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what vegetables are the best source of calcium

Discussion in 'Feeding & Watering Your Flock' started by percy, Mar 7, 2010.

  1. percy

    percy Out Of The Brooder

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    Oct 11, 2009
    what vegetables are the best source of calcium that my chickens will love. we give them eggshells & oyster shells, looking for more. Spinach, beet greens ... any other suggestions they will gobble up ?
     
  2. cherylcohen

    cherylcohen The Omelet Ranch

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    Sep 18, 2009
    SF East Bay CA
    Last edited: Mar 7, 2010
  3. Dadspossum

    Dadspossum Out Of The Brooder

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    Jan 16, 2010
    I LOOKED IT UP WHEN I HAPPENED TO ME I GAVE THEM SCARPS EVERY SO OFTEN AND MY EGG COUNT WENT DOWN?!? UNLESS YOU GIVE IT TO THEM ON A REGULAR BASIS IT GETS THEM OFF TRACK FOR A WHILE AND THEY WONT LAY AS LONG AS YOU GIVE THEN NO GIVE THEN GIVE AND NOT GIVE AND SO ON. SO UNLESS YOU GIVE IT TO THEM ON AN EVERY DAY BASIS DONT DO IT!!! BUT OTHER WISE THEY LIKE CHEREOS AND HONEY BUNCHES. [​IMG]
     
    1 person likes this.
  4. DianeB

    DianeB Chillin' With My Peeps

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    Mar 12, 2009
    All those in the cabbage and mustard families, especially collards and kale. Sesame seeds have about 1600 mg per cup. I add sesame seeds to their feed. They love them and it seems to add to the thickness of their eggshells. It is also cheap and available throughout the year. Most white beans, seeds and greens, including grass, have usuable amounts of calcium. Figs, peaches and apricots have some, too. Mealworms and soldierflies and most hardshelled insects have calcium.

    There is also a relationship between phosphorus, salt and protein and calcium uptake/retention. Too much salt and protein means the chickens will have to consume more calcium. Too little or too much phosphorus, the same thing.

    I give mine access to greens, insects, fruits, calcium and phosphorus rich grains and seeds in addition to free oyster shell. They have never been eggbound and have hard shells.
     
  5. Dread Pirate Roberts

    Dread Pirate Roberts Chillin' With My Peeps

    Jan 20, 2009
    NorCal
    Spinach no good for chickens. It has something in it that binds with the calcium, making it unavailable. Oxalic acid?
     
  6. Imp

    Imp All things share the same breath- Chief Seattle

    Here's a list.

    Molasses can give chickens diarrhea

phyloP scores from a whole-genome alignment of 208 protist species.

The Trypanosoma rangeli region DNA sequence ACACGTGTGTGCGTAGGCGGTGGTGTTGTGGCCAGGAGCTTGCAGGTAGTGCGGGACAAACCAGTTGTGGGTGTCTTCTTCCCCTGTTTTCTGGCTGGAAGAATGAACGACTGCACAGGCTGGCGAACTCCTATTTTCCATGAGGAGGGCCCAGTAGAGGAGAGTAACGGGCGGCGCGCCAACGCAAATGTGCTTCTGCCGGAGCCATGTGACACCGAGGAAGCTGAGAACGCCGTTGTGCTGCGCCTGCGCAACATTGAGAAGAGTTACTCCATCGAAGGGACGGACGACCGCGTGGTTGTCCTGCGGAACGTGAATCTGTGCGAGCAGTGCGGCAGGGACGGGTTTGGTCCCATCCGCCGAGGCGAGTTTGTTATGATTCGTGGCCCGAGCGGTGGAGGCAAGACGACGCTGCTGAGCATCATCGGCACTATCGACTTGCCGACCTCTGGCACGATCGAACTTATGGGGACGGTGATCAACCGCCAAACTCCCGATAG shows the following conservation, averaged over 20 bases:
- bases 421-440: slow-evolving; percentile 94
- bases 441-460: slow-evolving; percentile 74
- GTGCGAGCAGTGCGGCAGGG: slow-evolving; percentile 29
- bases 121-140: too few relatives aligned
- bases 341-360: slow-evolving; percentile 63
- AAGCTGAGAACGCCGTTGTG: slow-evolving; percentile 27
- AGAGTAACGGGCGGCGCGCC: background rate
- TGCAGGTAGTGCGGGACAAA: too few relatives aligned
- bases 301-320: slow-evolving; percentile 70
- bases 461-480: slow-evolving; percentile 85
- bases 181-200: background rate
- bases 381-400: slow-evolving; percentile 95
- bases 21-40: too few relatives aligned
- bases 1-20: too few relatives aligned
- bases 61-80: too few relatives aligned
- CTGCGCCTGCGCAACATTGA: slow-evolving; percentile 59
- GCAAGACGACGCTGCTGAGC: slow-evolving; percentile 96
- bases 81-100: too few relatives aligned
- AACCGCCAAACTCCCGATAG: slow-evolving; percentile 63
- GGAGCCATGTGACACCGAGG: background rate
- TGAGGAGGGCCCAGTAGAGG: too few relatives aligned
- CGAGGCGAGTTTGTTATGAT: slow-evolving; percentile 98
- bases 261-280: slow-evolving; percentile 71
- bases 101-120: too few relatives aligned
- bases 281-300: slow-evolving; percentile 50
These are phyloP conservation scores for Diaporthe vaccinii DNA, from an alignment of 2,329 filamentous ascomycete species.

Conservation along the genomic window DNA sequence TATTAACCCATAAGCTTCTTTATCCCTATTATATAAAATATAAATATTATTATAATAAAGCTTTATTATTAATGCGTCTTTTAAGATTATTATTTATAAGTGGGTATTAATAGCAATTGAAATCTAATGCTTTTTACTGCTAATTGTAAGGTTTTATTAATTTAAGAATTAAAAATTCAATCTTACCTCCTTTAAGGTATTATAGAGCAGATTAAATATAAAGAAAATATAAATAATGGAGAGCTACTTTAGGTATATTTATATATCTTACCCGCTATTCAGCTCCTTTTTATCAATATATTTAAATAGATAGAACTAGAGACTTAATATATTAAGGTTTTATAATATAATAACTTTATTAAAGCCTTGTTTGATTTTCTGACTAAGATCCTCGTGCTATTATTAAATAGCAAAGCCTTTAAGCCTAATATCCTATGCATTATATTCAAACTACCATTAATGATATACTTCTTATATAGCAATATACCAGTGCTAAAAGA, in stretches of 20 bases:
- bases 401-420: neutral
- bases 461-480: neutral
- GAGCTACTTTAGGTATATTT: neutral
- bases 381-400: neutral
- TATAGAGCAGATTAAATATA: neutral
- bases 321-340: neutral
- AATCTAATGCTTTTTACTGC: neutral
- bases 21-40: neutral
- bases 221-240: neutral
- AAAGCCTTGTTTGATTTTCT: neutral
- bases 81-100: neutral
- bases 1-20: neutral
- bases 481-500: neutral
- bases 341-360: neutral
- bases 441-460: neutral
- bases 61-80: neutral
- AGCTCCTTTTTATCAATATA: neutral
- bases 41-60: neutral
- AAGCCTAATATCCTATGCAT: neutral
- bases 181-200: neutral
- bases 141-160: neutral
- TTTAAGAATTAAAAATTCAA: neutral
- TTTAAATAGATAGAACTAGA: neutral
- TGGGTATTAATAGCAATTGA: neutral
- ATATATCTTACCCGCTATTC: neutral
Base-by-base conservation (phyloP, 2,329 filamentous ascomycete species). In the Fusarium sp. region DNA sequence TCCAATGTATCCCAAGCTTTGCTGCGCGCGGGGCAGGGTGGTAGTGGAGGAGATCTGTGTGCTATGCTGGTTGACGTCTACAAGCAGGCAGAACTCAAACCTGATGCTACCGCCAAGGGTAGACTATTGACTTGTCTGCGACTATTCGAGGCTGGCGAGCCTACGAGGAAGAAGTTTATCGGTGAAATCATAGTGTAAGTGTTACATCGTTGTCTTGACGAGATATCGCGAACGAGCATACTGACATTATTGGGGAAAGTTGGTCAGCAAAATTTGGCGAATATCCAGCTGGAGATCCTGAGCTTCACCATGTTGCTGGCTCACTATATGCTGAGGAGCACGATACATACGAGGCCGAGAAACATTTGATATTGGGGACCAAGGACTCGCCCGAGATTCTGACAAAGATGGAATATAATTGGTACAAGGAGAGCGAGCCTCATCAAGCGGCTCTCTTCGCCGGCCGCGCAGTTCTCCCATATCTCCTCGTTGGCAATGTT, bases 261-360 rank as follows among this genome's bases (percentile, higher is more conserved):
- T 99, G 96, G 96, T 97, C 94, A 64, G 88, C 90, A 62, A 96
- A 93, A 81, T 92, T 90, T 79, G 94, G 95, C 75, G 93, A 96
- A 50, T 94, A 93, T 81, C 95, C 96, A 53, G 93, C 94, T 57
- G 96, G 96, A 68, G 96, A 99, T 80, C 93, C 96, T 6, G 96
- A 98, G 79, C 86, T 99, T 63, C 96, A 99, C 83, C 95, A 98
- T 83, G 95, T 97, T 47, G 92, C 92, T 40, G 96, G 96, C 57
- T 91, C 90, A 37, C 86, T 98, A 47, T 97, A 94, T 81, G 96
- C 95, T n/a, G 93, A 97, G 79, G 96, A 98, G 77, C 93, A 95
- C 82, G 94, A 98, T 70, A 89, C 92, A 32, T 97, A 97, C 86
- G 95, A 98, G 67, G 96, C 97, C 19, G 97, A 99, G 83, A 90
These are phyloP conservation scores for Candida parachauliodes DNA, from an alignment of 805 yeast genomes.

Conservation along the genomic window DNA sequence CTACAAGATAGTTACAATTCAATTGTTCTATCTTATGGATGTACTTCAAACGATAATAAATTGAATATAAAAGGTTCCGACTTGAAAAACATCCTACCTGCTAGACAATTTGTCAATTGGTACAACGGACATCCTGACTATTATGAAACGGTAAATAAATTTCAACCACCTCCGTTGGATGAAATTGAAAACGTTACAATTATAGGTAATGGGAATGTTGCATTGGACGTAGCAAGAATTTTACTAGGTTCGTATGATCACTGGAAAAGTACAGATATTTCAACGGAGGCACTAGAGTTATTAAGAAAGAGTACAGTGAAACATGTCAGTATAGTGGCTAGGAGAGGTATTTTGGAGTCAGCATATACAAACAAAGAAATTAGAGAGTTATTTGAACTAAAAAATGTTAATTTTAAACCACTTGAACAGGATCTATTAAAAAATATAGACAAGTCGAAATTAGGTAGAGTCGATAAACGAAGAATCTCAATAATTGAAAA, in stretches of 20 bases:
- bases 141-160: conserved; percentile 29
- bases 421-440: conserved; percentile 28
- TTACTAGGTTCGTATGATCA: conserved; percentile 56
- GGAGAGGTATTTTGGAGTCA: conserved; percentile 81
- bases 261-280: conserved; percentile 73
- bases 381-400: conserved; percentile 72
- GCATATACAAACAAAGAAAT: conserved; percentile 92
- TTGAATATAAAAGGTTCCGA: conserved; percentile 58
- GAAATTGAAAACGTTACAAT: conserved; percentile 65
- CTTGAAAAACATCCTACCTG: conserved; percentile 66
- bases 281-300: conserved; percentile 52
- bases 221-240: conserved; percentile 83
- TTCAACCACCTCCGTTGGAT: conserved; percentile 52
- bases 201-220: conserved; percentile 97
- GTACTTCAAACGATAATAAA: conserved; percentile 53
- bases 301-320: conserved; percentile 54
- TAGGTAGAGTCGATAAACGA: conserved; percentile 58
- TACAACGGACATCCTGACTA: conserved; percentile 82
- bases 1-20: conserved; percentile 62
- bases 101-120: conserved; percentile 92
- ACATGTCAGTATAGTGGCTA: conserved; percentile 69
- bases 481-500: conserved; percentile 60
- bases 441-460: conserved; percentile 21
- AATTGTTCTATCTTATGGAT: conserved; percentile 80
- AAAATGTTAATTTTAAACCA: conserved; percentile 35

Some people don't give citrus to chickens

    A lot of Garlic can effect egg taste

    Imp- Don't know why #14 is blank. [​IMG]


    1.Spinach
    2.Turnip greens
    3.Mustard greens
    4.Collard greens
    5.Blackstrap molasses
    6.Swiss chard
    7.Yogurt
    8.Kale
    9.Mozzarella cheese
    10.Milk (goat's milk and cow's milk)
    11.Basil, thyme, dill seed, cinnamon, and peppermint leaves
    12.Romaine lettuce
    13.Rhubarb
    14.
    15.Broccoli
    16.Sesame seeds
    17.Fennel
    18.Cabbage
    19.Summer squash
    20.Green beans
    21.Garlic
    22.Tofu
    23.Brussel sprouts
    24.Oranges
    25.Asparagus
    26.Crimini mush
     
  7. patman75

    patman75 Chillin' With My Peeps

  8. percy

    percy Out Of The Brooder

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    Oct 11, 2009
    Wow, i am continuously amazed @ the time effort all of you take to write us back. It is so wonderful and we can't thank you enough :)
     
  9. OrpingtonManor

    OrpingtonManor Building the Castle

    Nov 15, 2008
    Martinez, CA
    Quote:I know this came up on my own calcium thread. It seems like many people here recommend spinach. I know I used to give it to my chooks. Maybe that was part of the problem. I always trust dlhunicorn, and she said no spinach.
     
  10. DianeB

    DianeB Chillin' With My Peeps

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    Mar 12, 2009
    For humans, oxalic acid is not as big as a problem as once thought. It seems that our digestive track can moderate some of the effects of oxalic acid. Not sure if this is the same thing for chickens. The good news is that oxalic acid is only a problem when it is consumed with a calcium source. It only binds with calcium while in the digestive track. It doesn't actually extract it from bones or cartilage. Too much protein, salt or phophorus, on the other hand, can have a negative effect on stored calcium.
     

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